We know from these numbers that just one day’s adoption of a vegan diet can have a significant impact on the earth. With all of these positive impacts, a vegetarian diet for one day per week doesn’t seem too bad. If we stop being so oblivious and arrogant and start caring for our planet, then we will be able to see improvements in our earth’s climate.

A different Diet

 In this article about being a vegetarian, I got a deeper understanding of the pros of being a vegetarian. I find it hard that people can get enough protein in their bodies to live without eating meat. But now I realize that there is a list of benefits for being vegetarian. One of those benefits is that it helps out our environment. To process meat, it takes a lot of water and harmful chemicals that eventually make it into our atmosphere. Also by not eating meat, you do not contribute to animal cruelty that most of these animals have to endure. You can get a lot of protein from plant products and other non-meat foods.

I believe that the hardest part of becoming vegetarian is finding foods that supply you with a lot of proteins. I learned that meat is the most convenient protein source available. So finding other sources would be pretty hard. But after reading this article, it states that according to the “American Dietetic Association, a vegetarian diet provides all of the needed proteins and amino acids for your body”. Overgrazing livestock hurts the environment found unsuitable for farming. It harms the environment by erosion and farm runoff into the oceans/rivers. By having a lot of animals in one place, the ground gets compacted and disturbed which makes it unsuitable for farming. 

Your diet is a pretty important part of your lifestyle. Depending on what you do on a day to day basis your body may need different foods. Some people choose to become vegetarian, maybe for health reasons or by choice. The same goes for other diets. By reading these articles I learned the health benefits of different diets that I was not too familiar with. And I wanted to state some pros and cons of each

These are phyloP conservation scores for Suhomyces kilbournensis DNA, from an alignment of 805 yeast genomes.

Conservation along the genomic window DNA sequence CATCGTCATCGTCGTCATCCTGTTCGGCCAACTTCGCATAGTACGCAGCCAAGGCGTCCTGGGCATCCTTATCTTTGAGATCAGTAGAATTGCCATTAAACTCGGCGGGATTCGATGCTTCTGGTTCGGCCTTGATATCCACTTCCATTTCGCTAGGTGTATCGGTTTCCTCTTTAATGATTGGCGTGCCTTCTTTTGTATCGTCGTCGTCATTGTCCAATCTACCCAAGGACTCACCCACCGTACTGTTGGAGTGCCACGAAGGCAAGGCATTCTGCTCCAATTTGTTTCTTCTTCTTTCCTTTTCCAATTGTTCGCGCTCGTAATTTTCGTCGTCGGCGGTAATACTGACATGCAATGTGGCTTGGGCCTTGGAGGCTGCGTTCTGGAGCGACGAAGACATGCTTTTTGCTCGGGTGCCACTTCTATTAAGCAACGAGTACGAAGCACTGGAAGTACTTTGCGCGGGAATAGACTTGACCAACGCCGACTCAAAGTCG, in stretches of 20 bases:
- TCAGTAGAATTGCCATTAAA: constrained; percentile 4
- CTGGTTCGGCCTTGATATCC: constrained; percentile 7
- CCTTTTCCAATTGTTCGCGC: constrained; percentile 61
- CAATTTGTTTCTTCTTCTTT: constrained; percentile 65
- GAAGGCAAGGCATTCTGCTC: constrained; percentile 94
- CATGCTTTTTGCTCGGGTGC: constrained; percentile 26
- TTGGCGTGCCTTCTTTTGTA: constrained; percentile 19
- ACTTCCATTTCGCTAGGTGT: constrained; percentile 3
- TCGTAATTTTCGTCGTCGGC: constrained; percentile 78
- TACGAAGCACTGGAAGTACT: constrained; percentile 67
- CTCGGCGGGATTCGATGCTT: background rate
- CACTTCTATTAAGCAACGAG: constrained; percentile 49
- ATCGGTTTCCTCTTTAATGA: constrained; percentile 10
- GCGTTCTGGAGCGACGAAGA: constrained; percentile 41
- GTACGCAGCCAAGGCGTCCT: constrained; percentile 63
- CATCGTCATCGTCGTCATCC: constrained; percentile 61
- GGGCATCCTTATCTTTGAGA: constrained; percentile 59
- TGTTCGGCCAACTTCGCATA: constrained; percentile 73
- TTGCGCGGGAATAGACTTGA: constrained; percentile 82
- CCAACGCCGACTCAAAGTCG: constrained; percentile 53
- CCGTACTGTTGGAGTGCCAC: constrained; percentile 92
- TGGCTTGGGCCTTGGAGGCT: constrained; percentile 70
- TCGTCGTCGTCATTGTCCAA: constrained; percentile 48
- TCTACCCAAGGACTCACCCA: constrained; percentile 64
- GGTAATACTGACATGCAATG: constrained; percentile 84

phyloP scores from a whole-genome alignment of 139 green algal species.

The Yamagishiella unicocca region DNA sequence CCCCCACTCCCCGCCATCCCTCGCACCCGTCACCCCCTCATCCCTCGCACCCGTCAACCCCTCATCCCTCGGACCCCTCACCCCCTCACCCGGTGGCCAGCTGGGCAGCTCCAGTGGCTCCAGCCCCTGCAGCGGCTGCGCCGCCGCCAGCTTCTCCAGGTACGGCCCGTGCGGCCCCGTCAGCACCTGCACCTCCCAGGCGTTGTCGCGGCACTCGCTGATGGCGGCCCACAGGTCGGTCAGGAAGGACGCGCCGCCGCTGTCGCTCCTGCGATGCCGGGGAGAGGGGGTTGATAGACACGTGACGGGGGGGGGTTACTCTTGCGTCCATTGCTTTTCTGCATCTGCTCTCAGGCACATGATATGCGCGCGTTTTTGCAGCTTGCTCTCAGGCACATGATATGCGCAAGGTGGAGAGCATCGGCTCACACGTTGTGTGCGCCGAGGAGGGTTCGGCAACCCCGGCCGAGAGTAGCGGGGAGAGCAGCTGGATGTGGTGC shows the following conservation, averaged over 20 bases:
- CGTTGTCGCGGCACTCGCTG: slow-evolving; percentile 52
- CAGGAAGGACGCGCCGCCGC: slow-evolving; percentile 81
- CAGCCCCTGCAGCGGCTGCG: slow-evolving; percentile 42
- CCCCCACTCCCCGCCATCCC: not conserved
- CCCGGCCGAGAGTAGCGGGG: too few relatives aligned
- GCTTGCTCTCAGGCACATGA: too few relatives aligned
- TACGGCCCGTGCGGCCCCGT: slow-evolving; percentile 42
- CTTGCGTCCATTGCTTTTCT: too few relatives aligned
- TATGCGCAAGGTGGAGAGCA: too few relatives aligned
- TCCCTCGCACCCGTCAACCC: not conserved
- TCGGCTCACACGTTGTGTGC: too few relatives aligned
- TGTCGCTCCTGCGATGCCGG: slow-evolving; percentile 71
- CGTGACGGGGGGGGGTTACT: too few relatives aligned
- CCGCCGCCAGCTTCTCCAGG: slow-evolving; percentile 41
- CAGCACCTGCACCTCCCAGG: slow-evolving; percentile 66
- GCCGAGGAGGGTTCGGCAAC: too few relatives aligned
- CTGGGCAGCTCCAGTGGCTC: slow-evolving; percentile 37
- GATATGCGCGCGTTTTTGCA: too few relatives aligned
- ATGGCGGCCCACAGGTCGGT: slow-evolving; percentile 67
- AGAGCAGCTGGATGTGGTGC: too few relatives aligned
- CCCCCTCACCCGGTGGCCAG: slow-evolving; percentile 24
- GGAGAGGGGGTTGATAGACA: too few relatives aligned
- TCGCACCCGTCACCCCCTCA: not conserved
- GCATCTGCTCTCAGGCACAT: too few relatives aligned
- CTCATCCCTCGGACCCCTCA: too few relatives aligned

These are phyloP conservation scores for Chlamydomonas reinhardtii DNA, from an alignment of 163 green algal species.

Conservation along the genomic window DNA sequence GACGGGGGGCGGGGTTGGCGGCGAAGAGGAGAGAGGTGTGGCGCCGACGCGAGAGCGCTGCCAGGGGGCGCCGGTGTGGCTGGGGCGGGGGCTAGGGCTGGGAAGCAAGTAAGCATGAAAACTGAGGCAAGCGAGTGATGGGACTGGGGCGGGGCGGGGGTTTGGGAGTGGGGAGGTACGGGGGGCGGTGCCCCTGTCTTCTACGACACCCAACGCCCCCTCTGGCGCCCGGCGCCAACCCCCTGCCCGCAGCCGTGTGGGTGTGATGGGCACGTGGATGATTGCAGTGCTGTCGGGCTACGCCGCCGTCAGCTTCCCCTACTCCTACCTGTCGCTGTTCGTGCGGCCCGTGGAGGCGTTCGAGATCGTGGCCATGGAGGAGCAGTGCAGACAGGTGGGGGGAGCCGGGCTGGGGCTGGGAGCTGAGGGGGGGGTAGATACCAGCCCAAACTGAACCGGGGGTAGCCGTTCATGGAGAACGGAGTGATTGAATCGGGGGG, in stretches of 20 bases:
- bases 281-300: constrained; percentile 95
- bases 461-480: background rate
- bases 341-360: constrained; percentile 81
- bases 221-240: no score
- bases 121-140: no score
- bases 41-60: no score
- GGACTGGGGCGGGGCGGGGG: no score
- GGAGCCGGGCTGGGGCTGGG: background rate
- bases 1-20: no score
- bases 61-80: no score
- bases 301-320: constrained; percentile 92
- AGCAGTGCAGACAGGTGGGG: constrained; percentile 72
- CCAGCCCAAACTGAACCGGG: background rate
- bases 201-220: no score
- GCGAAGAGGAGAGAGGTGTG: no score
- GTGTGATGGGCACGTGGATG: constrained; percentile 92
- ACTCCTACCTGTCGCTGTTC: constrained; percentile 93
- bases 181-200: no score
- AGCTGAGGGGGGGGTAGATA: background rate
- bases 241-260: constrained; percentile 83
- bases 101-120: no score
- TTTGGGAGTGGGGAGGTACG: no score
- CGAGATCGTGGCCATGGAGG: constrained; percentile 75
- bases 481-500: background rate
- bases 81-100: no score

NYC Schools Go Meatless on Mondays!

In the CNN article New York public schools to have ‘Meatless Mondays’ starting this fall, written by Doug Criss, he discusses the new policy that was implemented to schools in NYC. This policy is similar to “Meatless Mondays”; schools changed the breakfast and lunch options served on Mondays to vegetarian meals. Mayor Bill de Blasio states that, “Cutting back on meat a little will improve New Yorkers’ health and reduce greenhouse gas emissions”. The main reason of implementing meatless Mondays into the public school system in NYC is about health and environmental preservation.

Eating a plant based diet lowers the risk of obesity, heart disease, type 2 diabetes, and cancer. By implementing more earth grown foods into your diet and decrease your meat intake, you are adding protection to your bodily health. Reducing your meat intake can also have serious benefits to the environment as well. A study found that animal product production creates the most food related greenhouse gas emissions at 78% of the total agricultural emissions. If we as a society decrease the amount of meat we purchase and consume, greenhouse gas emissions would decrease globally. Although there has been pushback from parents and workers in the meat industry, many believe that it’s time to change the way we look at food and how food impacts our lives.

A quote from James Oddo, the Staten Island Borough President, says everything that needs to be said about why changing our diets is beneficial to our future survival. He says, “Look at the data. Look at the childhood obesity. Look at pre-diabetes diagnoses. Look at the fact that 65% of American kids age 12 to14 shows signs of early cholesterol disease. Then, perhaps you will embrace the fact that we can’t keep doing things the same way, including welcoming the idea of Meatless Mondays.” New York is the first of hopefully many states to implement Meatless Mondays into their school systems.

New York Public Schools To Have ‘meatless Mondays’ Starting This Fall

Doug Criss –

What would happen if we were all vegetarians?


Only 3.2% of the population of the US are vegetarians but what if that 3.2 turned into 100%? First of all, our greenhouse emissions would go down by a third. This is because of the gasses emitted by the production of food. We would also gain back a lot of land. Of the world’s 5 billion hectares, about 68% of it is used for livestock. This would put many people in the livestock industry out of business as well. It would decrease the mortality rate by 10%. Of course these are all hypothesis’ but are quite realistic. These were all found here: